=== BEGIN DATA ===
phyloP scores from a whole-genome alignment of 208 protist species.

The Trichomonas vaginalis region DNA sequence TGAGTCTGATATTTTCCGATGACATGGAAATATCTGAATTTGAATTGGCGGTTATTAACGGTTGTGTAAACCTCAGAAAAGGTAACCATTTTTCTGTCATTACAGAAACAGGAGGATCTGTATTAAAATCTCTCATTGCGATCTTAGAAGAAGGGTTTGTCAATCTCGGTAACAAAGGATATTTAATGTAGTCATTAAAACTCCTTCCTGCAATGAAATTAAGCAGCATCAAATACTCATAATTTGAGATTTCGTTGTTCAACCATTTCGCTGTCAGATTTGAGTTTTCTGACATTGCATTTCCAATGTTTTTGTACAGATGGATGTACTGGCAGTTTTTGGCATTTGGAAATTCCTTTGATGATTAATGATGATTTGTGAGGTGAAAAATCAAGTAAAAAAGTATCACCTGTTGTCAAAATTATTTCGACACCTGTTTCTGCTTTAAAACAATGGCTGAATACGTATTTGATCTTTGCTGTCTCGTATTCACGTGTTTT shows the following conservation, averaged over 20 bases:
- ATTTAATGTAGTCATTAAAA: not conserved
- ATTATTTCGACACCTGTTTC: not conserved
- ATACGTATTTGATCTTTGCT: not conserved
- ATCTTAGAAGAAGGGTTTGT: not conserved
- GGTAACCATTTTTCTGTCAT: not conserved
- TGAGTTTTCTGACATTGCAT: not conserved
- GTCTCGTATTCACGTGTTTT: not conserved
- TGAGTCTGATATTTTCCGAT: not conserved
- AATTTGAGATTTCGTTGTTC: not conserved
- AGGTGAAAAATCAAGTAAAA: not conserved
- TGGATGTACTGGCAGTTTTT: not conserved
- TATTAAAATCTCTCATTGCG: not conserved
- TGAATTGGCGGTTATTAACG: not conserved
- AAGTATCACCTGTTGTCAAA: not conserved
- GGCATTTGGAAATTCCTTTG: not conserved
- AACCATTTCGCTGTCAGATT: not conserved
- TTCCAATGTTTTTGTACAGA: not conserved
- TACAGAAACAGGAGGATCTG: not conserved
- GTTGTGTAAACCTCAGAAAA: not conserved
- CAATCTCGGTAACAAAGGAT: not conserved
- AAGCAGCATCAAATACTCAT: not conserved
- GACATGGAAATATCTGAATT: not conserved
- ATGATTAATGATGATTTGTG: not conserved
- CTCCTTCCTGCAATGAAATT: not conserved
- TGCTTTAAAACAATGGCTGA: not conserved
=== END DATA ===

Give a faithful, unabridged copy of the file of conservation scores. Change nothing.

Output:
phyloP scores from a whole-genome alignment of 208 protist species.

The Trichomonas vaginalis region DNA sequence TGAGTCTGATATTTTCCGATGACATGGAAATATCTGAATTTGAATTGGCGGTTATTAACGGTTGTGTAAACCTCAGAAAAGGTAACCATTTTTCTGTCATTACAGAAACAGGAGGATCTGTATTAAAATCTCTCATTGCGATCTTAGAAGAAGGGTTTGTCAATCTCGGTAACAAAGGATATTTAATGTAGTCATTAAAACTCCTTCCTGCAATGAAATTAAGCAGCATCAAATACTCATAATTTGAGATTTCGTTGTTCAACCATTTCGCTGTCAGATTTGAGTTTTCTGACATTGCATTTCCAATGTTTTTGTACAGATGGATGTACTGGCAGTTTTTGGCATTTGGAAATTCCTTTGATGATTAATGATGATTTGTGAGGTGAAAAATCAAGTAAAAAAGTATCACCTGTTGTCAAAATTATTTCGACACCTGTTTCTGCTTTAAAACAATGGCTGAATACGTATTTGATCTTTGCTGTCTCGTATTCACGTGTTTT shows the following conservation, averaged over 20 bases:
- ATTTAATGTAGTCATTAAAA: not conserved
- ATTATTTCGACACCTGTTTC: not conserved
- ATACGTATTTGATCTTTGCT: not conserved
- ATCTTAGAAGAAGGGTTTGT: not conserved
- GGTAACCATTTTTCTGTCAT: not conserved
- TGAGTTTTCTGACATTGCAT: not conserved
- GTCTCGTATTCACGTGTTTT: not conserved
- TGAGTCTGATATTTTCCGAT: not conserved
- AATTTGAGATTTCGTTGTTC: not conserved
- AGGTGAAAAATCAAGTAAAA: not conserved
- TGGATGTACTGGCAGTTTTT: not conserved
- TATTAAAATCTCTCATTGCG: not conserved
- TGAATTGGCGGTTATTAACG: not conserved
- AAGTATCACCTGTTGTCAAA: not conserved
- GGCATTTGGAAATTCCTTTG: not conserved
- AACCATTTCGCTGTCAGATT: not conserved
- TTCCAATGTTTTTGTACAGA: not conserved
- TACAGAAACAGGAGGATCTG: not conserved
- GTTGTGTAAACCTCAGAAAA: not conserved
- CAATCTCGGTAACAAAGGAT: not conserved
- AAGCAGCATCAAATACTCAT: not conserved
- GACATGGAAATATCTGAATT: not conserved
- ATGATTAATGATGATTTGTG: not conserved
- CTCCTTCCTGCAATGAAATT: not conserved
- TGCTTTAAAACAATGGCTGA: not conserved